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William A. Wellman
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One of over 700 Paramount Productions, filmed between 1929 and 1949, which were sold to MCA/Universal in 1958 for television distribution, and have been owned and controlled by Universal ever since. See more »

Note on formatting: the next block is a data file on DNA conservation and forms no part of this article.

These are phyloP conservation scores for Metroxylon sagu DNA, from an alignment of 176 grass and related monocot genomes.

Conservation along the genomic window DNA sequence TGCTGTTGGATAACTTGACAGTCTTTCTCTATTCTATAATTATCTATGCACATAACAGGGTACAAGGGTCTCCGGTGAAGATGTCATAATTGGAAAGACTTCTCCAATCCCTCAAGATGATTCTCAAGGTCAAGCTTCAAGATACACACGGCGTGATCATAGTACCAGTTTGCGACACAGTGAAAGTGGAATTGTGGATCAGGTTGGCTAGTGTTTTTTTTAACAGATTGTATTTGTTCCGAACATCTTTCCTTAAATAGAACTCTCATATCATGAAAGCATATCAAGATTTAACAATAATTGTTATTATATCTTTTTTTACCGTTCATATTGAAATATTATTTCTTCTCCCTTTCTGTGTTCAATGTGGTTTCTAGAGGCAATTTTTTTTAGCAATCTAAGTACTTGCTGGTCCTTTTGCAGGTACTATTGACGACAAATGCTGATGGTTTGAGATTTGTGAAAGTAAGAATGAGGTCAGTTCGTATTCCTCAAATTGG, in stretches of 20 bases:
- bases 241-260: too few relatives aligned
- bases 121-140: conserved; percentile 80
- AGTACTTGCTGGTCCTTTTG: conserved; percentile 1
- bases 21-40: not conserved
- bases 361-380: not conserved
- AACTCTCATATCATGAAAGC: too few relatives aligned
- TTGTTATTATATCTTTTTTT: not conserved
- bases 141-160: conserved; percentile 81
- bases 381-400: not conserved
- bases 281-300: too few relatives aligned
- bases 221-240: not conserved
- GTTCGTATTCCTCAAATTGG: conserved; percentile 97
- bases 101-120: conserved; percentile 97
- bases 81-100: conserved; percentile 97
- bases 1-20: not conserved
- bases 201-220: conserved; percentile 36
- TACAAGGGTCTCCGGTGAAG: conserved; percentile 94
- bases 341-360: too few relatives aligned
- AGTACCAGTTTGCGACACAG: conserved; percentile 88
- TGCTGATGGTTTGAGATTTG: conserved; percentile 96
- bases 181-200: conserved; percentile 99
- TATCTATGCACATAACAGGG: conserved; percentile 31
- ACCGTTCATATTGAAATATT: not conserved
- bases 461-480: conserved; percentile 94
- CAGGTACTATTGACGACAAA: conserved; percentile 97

"Lady in the Dark" is a curiosity. The circus sequence with "The Saga of Jenny" gives a taste of what the movie version of the Broadway show might have been like (as other commentators have noted, the song is the sole survivor of the Broadway score by Weill and Gershwin, aside from snatches of "My Ship" and "Suddenly it's Spring", and a verse from "Once Life to Life" which Ginger Rogers recites). Ginger is a knockout, even in her "plain" business suits. The visual design is so rich you could swim in it- it was lovely to see the 40s magazine design as well as the sets. And the costumes! The sequin lined mink skirt is stunning, and so is the gown in the wedding sequence. The psychoanalysis storyline is well handled for a movie made in this period when analysis was strange and frightening to the audience. However, what could have been an exquisite soufflé is let down by the bizarre decision to cut all but one of the numbers and the development of the plot. It suggests that women are miserable in business suits and are far happier wearing frou frou gowns and being "dominated" by men (its terminology, not mine). I will say in the plot's defense (if I may take Ray Milland's part in the circus sequence for a moment) that it doesn't have Ginger pairing off with irresistible but insecure movie star Randy Curtis. When she announced that she was going to marry him and give up her job I yelled out, "You'll be sorry!" The writers recognize that Randy and staying home to be a housewife (even a Hollywood one) would bore Ginger's character out of her tree. Her sparring colleague is a far better choice, and there's a hint in the final that perhaps neither Ray or Ginger will dominate the other, but be partners in running the magazine (they're both overwhelmed with enthusiasm for it). But this hint of equality isn't enough to redeem Ray's earlier nastiness to Ginger, or the tone of misogyny. The movie still comes down with a thud, like Ginger at the end when Ray takes her chair.
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